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The Moth: a story-telling movement with a new book on narrative skills

June 18, 2022 at 10:00 p.m.
"How to Tell a Story," by The Moth, Meg Bowles, Catherine Burns, Jenifer Hixson, Sarah Austin Jenness and Kate Tellers. (Penguin Random House/TNS)

By Bo Emerson

The Atlanta Journal-Constitution

ATLANTA -- One day Catherine Burns was sitting in the passenger seat of her friend Alex's car, parked at a mini-mart, waiting for him to emerge with a cup of coffee.

Bored, she wanted to listen to the radio. The keys were in the ignition. She reached over and gave them a twist.

Mistake. Alex's car was a standard shift. He'd left it in first gear. The starter motor drove the car over a small concrete curb and off the 10-foot cliff at the edge of the parking lot.

The police officer who arrived at the nose-down vehicle shortly thereafter asked the question, "Who was driving the car at the time of the accident?" leading Burns, who was uninjured, to answer: "No one, sir."

That story (and that innocent but droll exchange) delivered to a small audience at a New York Moth StorySLAM back in the year 2000, helped Burns tie for first place in her first competition.

It also propelled her into the Moth organization, where she volunteered to help the non-profit with communications and education, and where she eventually became The Moth's artistic director.

This year Burns, a native of rural Alabama, has co-authored a book, "How to Tell a Story: The Essential Guide to Memorable Storytelling from The Moth" (Penguin Random House, $28). The publication is one of several events celebrating The Moth's silver anniversary this year.

What is The Moth? It is the brain-child of Georgia native and novelist George Dawes Green, who, after moving to Brooklyn, meditated on a favorite childhood experience: sitting up late at his St. Simons home, listening to his older relatives spin tales. (Later on, when Green was a young adult in Brunswick, story-time included flying nocturnal insects, that gave The Moth its name.)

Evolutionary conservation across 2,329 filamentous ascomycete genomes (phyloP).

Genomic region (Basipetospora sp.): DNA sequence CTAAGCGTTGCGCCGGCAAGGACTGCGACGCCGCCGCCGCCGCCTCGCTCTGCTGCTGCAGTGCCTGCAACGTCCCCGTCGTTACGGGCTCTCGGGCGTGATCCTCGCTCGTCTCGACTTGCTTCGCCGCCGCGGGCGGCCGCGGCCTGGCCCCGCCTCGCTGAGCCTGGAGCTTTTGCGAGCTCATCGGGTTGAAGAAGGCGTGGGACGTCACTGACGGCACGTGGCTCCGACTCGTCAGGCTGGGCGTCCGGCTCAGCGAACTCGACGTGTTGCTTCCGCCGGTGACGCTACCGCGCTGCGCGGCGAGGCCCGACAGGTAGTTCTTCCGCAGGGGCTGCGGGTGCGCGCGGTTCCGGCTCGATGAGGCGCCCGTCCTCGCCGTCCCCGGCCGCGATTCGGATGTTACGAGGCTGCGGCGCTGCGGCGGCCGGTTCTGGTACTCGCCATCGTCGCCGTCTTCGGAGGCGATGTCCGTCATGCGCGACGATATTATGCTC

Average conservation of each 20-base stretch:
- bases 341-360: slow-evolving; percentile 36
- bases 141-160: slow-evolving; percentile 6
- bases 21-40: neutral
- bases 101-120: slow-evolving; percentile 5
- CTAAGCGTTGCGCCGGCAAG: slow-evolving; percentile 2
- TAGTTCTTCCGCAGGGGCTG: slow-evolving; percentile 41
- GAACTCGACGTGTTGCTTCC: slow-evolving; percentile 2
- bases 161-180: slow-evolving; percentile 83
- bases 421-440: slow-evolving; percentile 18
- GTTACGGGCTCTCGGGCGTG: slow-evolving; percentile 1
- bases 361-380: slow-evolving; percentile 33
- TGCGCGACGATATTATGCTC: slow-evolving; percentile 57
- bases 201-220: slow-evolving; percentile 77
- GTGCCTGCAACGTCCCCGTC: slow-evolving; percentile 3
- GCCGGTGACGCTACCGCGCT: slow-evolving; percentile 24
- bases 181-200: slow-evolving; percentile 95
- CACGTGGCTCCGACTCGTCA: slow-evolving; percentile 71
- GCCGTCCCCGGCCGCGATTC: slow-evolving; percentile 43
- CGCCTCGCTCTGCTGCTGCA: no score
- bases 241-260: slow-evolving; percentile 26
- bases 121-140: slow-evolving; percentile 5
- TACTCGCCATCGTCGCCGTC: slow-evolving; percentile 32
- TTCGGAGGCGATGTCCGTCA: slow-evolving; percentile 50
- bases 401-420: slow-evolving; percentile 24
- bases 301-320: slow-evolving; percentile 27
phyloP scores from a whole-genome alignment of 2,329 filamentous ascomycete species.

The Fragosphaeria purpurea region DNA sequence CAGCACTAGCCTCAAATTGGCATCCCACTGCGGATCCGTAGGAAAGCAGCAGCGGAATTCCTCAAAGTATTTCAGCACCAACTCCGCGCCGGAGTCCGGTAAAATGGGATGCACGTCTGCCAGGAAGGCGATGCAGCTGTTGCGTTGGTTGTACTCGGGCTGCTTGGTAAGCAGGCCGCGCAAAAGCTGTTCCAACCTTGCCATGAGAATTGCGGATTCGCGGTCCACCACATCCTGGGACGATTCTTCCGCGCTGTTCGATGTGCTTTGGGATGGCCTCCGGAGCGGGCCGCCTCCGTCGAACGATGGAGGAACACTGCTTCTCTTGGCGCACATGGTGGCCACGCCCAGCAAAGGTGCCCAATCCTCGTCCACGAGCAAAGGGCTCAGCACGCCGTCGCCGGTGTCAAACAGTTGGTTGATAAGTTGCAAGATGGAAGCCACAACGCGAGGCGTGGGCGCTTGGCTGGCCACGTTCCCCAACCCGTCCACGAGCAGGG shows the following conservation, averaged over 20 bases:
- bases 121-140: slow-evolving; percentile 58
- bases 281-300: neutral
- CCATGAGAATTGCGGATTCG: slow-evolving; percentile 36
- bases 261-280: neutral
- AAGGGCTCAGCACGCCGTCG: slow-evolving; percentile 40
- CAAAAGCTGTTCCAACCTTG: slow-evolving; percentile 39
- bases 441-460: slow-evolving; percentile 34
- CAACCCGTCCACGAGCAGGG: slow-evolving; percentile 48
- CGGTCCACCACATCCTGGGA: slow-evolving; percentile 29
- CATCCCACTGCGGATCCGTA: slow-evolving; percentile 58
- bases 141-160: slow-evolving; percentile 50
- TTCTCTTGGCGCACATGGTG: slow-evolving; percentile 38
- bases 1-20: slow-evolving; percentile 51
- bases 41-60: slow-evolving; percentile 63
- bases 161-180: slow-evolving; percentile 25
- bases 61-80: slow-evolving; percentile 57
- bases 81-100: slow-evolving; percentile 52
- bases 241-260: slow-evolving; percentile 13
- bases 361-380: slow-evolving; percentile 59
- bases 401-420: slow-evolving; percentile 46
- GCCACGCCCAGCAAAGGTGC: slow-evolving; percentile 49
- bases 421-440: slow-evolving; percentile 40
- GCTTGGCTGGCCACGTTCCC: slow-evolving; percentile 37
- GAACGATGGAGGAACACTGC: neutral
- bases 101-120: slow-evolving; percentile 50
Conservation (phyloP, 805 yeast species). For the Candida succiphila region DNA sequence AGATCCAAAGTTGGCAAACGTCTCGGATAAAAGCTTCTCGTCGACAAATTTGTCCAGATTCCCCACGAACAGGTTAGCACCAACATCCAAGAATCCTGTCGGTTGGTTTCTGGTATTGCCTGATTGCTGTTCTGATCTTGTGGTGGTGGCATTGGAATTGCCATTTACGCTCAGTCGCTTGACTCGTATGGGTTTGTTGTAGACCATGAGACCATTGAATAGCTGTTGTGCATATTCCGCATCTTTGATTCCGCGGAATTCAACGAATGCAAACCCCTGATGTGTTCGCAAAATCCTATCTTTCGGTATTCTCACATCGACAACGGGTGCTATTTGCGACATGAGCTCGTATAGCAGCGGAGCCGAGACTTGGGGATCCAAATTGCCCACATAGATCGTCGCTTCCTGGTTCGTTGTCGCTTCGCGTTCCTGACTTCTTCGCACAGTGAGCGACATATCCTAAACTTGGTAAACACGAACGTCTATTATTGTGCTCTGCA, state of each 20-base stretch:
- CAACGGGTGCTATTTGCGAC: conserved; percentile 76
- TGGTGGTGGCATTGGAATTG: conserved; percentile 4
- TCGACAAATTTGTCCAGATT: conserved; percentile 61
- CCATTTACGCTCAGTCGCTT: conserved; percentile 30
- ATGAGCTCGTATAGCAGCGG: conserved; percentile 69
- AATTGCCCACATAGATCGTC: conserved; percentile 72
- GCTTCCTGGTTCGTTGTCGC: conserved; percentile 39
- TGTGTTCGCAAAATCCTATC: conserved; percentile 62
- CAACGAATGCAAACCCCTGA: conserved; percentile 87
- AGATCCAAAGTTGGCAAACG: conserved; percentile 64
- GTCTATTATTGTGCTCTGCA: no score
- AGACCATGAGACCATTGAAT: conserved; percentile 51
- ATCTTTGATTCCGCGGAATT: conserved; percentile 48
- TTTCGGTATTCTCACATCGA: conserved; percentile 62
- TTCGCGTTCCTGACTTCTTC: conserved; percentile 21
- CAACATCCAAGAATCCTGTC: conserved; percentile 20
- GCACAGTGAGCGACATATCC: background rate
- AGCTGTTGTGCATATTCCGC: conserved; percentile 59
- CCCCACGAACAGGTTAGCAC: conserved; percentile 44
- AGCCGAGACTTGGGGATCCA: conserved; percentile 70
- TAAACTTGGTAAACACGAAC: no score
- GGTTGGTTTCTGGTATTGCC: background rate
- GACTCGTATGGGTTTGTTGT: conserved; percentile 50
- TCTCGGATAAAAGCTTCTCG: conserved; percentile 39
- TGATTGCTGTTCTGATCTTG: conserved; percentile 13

Green somehow transplanted that experience to his New York City apartment and created a regular get-together of storytellers.

"That first Moth was a gorgeous mess," recalls founding board member Melvin Estrella in the new book. "The stories were so long, we ran out of wine!"

Green tinkered with the ground rules. Each Moth meeting would have a curator, a different theme and sometimes an exotic locale. Participants would adhere to a time limit. The stories would be true. There would be no notes and no interruptions.

In 25 years, The Moth has grown exponentially. It hosts StorySLAMS in 28 cities including London, England, Melbourne, Australia and Atlanta. Those are open-mic invitationals where anyone can put their name in the hat to be selected at random to tell a story on a specific theme.

There is also The Moth Mainstage, a touring show that has hosted such storytellers as Mike Birbiglia, Rosanne Cash, Elizabeth Gilbert, Malcolm Gladwell, Amanda Gorman, Lin Manuel Miranda, Molly Ringwald, John Turturro and many others.

The Moth Radio Hour, presented weekly by PRX on more than 575 radio stations, and The Moth Podcast, downloaded 90 million times a year, reach a huge audience. And there are Moth storytelling workshops for high school and college students and for adults.